Data breach notification law finally makes it to Australia's Parliament

Five years after first floated, bill passes lower house vote, flogs offenders with wet lettuce

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Australia's long-awaited and long-delayed data breach notification laws are back on the political agenda, after the nation's House of Representatives passing the legislation yesterday.

The bill now before Australia's Senate is the rather limp document that landed in October 2016.

Companies will have the chance to keep mum about a breach, if they believe it's not going to harm anybody. As we noted last year, the explanatory memorandum puts it like this:

“It would not be appropriate for minor breaches to be notified,” the memorandum says, “because of the administrative burden that may place on entities, the risk of ‘notification fatigue’ on the part of individuals, and the lack of utility where notification does not facilitate harm mitigation.”

The Register understands that sending an email attachment to the wrong person would pass the "minor breach" test.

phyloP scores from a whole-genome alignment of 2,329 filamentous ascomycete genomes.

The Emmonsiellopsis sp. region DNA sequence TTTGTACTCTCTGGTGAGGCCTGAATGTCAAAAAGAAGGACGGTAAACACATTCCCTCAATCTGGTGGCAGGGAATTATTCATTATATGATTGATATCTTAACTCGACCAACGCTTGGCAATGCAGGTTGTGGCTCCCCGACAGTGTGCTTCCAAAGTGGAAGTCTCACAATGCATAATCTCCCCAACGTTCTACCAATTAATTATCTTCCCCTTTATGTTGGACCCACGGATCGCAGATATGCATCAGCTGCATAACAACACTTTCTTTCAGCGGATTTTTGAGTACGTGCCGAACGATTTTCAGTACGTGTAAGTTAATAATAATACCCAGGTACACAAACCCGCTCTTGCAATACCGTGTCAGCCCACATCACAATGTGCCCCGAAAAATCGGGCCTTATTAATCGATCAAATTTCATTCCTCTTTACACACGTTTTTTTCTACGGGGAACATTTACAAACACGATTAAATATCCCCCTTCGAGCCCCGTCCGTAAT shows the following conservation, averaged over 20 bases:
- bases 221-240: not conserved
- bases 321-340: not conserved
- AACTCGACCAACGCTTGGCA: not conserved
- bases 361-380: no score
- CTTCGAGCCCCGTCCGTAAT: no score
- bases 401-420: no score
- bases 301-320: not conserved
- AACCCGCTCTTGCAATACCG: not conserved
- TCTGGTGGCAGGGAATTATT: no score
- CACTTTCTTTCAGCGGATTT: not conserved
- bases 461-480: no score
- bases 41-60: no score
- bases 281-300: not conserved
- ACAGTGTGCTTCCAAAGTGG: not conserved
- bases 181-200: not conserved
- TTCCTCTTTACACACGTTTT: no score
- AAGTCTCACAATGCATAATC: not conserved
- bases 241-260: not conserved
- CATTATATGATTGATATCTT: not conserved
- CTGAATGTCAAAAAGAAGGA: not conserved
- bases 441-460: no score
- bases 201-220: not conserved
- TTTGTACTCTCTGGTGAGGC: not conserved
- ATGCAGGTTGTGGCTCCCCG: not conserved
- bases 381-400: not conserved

The laws were first mooted under a Labor government in 2012, but faded from view with the change of government in 2013. The idea was revived later that year, at which time Vulture South optimistically thought it would be legislated “soon”.

After another year of sitting in the legislative to-do list, a financial services inquiry dusted off the idea.

Former prime minister Tony Abbott's government then ignored the legislation for a couple of years. Current prime minister Malcolm Turnbull had other priorities after winning the job.

The Bill's passage will bring joy to security vendors, who lobbied hard for Australia to follow the many other nations that have introduced such laws. Those efforts were, of course, aimed at creating a wider market for data loss prevention tools and other products. In our interests. And those of vendors' shareholders. ®


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